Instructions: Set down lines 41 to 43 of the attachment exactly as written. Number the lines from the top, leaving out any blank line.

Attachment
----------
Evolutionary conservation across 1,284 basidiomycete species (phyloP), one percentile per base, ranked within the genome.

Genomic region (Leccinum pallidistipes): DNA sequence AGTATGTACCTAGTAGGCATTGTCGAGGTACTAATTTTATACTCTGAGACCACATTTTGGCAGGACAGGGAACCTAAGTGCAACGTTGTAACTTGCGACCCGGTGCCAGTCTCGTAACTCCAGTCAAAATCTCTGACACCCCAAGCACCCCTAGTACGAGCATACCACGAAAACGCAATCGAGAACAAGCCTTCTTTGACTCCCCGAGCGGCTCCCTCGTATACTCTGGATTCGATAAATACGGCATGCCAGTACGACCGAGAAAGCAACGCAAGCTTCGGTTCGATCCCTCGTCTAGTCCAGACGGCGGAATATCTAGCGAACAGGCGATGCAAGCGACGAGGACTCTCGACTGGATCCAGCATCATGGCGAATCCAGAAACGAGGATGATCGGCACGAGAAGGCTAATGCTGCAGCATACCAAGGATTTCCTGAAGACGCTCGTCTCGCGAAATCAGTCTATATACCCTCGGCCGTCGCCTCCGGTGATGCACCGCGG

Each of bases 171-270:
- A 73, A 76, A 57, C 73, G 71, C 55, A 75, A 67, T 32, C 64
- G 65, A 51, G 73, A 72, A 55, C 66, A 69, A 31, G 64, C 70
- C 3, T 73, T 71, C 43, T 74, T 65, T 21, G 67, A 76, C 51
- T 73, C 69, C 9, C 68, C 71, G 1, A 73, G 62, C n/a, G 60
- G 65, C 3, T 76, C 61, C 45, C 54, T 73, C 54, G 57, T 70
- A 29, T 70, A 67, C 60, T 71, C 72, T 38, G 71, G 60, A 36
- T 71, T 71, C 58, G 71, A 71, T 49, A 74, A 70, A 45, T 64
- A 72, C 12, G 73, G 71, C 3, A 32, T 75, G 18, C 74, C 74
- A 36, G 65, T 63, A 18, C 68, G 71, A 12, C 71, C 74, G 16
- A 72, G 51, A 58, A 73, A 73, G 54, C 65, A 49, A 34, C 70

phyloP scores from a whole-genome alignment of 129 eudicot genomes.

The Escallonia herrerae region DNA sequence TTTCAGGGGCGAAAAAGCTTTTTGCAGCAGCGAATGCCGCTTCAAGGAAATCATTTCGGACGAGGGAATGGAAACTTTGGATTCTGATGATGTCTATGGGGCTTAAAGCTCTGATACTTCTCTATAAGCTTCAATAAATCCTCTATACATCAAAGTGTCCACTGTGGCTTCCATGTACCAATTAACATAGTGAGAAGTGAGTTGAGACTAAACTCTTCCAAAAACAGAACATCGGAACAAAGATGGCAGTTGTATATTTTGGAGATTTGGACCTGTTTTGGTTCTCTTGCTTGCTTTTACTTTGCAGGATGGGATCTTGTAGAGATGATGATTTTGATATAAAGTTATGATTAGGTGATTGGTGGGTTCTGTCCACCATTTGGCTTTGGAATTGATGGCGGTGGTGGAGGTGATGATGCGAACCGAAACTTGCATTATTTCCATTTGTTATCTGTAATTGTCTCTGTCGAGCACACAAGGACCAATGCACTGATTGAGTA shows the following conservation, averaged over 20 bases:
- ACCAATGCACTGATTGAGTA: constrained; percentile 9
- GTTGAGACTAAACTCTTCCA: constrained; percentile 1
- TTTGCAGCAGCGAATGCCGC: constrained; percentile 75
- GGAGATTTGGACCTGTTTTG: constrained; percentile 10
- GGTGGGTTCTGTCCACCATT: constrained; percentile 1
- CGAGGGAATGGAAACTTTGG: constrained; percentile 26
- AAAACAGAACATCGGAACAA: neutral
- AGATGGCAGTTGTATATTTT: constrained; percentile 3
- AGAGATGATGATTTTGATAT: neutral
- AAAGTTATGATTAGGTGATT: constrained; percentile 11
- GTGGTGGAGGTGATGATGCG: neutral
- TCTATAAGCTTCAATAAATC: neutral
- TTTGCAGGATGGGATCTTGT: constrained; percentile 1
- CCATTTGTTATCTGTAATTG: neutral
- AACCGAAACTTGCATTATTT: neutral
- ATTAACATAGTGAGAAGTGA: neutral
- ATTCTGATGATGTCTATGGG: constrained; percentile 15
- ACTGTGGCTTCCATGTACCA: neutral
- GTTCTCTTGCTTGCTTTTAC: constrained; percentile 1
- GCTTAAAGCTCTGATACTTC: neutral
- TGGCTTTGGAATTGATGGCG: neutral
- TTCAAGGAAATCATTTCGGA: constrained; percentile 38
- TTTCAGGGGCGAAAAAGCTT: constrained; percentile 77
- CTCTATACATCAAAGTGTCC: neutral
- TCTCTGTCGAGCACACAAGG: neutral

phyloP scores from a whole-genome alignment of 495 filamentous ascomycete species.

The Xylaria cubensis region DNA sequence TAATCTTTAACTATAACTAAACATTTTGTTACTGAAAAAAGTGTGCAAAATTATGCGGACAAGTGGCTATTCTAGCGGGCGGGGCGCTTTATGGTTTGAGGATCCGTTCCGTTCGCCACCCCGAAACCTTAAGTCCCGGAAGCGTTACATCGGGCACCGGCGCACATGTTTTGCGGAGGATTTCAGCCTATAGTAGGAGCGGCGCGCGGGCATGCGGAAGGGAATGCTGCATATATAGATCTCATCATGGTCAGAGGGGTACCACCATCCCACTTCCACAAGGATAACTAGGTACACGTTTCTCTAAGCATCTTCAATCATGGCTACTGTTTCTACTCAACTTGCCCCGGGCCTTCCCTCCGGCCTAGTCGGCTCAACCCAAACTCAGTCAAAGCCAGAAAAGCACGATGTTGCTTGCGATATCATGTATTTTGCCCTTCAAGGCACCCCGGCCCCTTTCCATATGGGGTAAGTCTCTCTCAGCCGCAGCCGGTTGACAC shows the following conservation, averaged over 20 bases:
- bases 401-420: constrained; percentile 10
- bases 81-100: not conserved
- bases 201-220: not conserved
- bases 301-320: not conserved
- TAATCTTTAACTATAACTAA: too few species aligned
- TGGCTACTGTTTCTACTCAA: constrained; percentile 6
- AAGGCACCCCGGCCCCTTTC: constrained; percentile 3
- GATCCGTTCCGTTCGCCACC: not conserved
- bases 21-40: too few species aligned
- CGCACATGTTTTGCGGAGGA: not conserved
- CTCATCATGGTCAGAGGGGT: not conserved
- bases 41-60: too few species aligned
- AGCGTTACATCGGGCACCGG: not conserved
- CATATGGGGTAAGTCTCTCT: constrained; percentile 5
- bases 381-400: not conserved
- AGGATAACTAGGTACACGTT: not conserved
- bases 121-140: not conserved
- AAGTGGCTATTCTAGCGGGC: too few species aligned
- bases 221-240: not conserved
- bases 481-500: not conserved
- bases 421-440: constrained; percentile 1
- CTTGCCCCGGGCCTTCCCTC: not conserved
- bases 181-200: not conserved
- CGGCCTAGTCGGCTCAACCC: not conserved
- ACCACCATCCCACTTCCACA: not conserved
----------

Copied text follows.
phyloP scores from a whole-genome alignment of 495 filamentous ascomycete species.

The Xylaria cubensis region DNA sequence TAATCTTTAACTATAACTAAACATTTTGTTACTGAAAAAAGTGTGCAAAATTATGCGGACAAGTGGCTATTCTAGCGGGCGGGGCGCTTTATGGTTTGAGGATCCGTTCCGTTCGCCACCCCGAAACCTTAAGTCCCGGAAGCGTTACATCGGGCACCGGCGCACATGTTTTGCGGAGGATTTCAGCCTATAGTAGGAGCGGCGCGCGGGCATGCGGAAGGGAATGCTGCATATATAGATCTCATCATGGTCAGAGGGGTACCACCATCCCACTTCCACAAGGATAACTAGGTACACGTTTCTCTAAGCATCTTCAATCATGGCTACTGTTTCTACTCAACTTGCCCCGGGCCTTCCCTCCGGCCTAGTCGGCTCAACCCAAACTCAGTCAAAGCCAGAAAAGCACGATGTTGCTTGCGATATCATGTATTTTGCCCTTCAAGGCACCCCGGCCCCTTTCCATATGGGGTAAGTCTCTCTCAGCCGCAGCCGGTTGACAC shows the following conservation, averaged over 20 bases:
- bases 401-420: constrained; percentile 10